Ever since Crackdown 3 was announced, the game’s most talked-about feature has been its cloud-powered Wrecking Zone PvP mode. For a while is seemed like cloud-powered destruction wouldn’t make the final game, but Microsoft has managed to make it happen. That said, the company has been rather vague about what the cloud actually contributes to the game. Is it really essential to making multiplayer work? Well, in a new interview with VentureBeat Microsoft Studios creative director Joe Staten revealed a few more specifics about Crackdown 3’s cloud-based mayhem…
“What we’re doing in Wrecking Zone is we’re running Havok in Azure. We’re spinning up the equivalent of 12 Xbox Ones, that level of cloud compute, to do this lockstep full destruction. What this means is that if you’re on a day one Xbox One from four years ago, or a brand new Xbox One X, that experience of destruction will be the same on all platforms. An Xbox One X will be rendering it in 4K and an Xbox One will be in 1080p or what have you, but a destructive chunk is a destructive chunk regardless of the platform. It’s really nice. It means that even if I have an older piece of hardware, I’m not getting a downgraded Wrecking Zone experience.”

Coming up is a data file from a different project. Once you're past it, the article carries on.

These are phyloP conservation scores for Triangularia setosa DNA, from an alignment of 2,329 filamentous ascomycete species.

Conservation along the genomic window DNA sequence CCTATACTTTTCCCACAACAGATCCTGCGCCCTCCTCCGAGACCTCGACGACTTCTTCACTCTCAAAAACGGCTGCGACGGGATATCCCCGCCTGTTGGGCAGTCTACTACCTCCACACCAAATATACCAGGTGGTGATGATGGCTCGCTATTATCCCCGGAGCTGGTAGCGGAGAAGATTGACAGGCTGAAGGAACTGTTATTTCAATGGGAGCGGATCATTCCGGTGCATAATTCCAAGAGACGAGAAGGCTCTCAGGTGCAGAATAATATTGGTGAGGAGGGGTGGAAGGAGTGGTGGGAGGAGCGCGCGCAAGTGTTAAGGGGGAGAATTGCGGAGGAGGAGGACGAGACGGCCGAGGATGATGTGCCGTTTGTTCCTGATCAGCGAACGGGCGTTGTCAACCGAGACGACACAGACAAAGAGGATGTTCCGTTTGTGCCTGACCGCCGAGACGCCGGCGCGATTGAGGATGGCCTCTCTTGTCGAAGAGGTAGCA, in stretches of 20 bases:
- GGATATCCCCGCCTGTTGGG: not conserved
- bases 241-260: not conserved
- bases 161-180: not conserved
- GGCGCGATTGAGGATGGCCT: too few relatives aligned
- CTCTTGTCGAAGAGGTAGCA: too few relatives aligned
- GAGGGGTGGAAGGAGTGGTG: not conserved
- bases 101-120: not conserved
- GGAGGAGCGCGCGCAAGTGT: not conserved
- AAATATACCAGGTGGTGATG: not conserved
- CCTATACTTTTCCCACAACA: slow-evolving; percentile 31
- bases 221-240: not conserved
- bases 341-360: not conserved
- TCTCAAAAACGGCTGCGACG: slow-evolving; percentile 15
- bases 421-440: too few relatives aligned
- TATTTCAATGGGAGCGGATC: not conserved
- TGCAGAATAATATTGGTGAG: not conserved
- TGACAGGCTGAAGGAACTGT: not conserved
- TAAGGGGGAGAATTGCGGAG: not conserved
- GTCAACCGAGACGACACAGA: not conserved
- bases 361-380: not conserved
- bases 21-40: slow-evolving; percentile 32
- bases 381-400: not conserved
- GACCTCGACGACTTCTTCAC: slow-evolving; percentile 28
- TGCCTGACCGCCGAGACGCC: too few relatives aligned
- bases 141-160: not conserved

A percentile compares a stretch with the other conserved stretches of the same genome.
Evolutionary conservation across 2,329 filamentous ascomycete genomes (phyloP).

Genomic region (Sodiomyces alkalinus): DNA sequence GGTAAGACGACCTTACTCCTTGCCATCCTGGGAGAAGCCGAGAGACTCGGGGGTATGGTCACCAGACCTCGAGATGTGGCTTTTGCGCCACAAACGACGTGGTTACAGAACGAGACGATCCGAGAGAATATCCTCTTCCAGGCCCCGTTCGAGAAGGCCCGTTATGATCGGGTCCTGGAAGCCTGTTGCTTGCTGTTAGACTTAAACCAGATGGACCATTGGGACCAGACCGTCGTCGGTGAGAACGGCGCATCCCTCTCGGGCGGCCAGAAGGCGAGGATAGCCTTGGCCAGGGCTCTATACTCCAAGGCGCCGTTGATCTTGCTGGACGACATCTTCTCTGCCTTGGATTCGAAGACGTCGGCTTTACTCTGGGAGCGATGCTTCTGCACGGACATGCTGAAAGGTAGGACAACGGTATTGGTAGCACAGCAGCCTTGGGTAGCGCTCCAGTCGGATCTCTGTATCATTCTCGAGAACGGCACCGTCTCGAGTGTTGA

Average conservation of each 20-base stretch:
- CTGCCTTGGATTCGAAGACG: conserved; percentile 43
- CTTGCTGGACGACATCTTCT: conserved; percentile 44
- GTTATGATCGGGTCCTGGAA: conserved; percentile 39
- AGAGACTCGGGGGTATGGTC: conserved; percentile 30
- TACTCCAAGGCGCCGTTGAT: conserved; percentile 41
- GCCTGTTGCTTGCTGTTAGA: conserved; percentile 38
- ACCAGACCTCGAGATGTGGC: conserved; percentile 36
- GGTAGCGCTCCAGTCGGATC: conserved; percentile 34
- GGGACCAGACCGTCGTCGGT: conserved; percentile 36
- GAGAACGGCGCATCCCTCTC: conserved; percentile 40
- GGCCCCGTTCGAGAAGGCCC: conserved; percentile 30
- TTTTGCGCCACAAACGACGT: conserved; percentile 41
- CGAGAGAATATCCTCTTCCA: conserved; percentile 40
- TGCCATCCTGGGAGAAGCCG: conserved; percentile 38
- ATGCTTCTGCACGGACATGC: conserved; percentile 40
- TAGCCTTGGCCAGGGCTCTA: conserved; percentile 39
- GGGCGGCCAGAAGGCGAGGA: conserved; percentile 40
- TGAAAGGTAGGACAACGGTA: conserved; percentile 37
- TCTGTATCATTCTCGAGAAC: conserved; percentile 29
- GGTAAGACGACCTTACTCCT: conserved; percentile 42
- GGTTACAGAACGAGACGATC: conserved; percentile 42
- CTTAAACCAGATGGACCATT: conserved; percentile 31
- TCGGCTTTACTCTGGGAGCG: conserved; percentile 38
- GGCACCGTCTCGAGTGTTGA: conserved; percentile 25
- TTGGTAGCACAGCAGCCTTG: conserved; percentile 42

Interestingly, Staten also states there’s really no technical limits on the size of Wrecking Zone’s map or number of players, saying sticking to 5v5 was mainly a design decision. We’ve heard that before, but Staten also hints at another reason for the limit – cost. Running Azure servers costs money, and at a certain point, it just isn’t worth it for Microsoft.
Staten also touched on the reason Crackdown 3 multiplayer took so long to develop. Part of the reason was technical of course, but a big part of the challenge was figuring out how to make a game where you can destroy whatever you want actually fun…
“[Cloud destruction] took longer than we thought to figure out. Certainly from a technical point of view, but even after we wrapped our heads around that problem, figuring out what was truly fun -- simple lessons we learned, like player count or session length or game rules. All of these things require careful testing. So much about multiplayer gameplay, arena PvP type multiplayer, is predictability of cover. […] Once you start to destroy all geometry in the arena, players can no longer rely on that fundamental rule of gameplay. We had to iterate, make mistakes, rebuild, and think about gameplay in a different direction.”
A number of outlets recently got to try out Crackdown 3’s multiplayer – you can check out a full Wrecking Zone match courtesy of IGN, below.
Crackdown 3 leaps onto PC and Xbox One on February 15.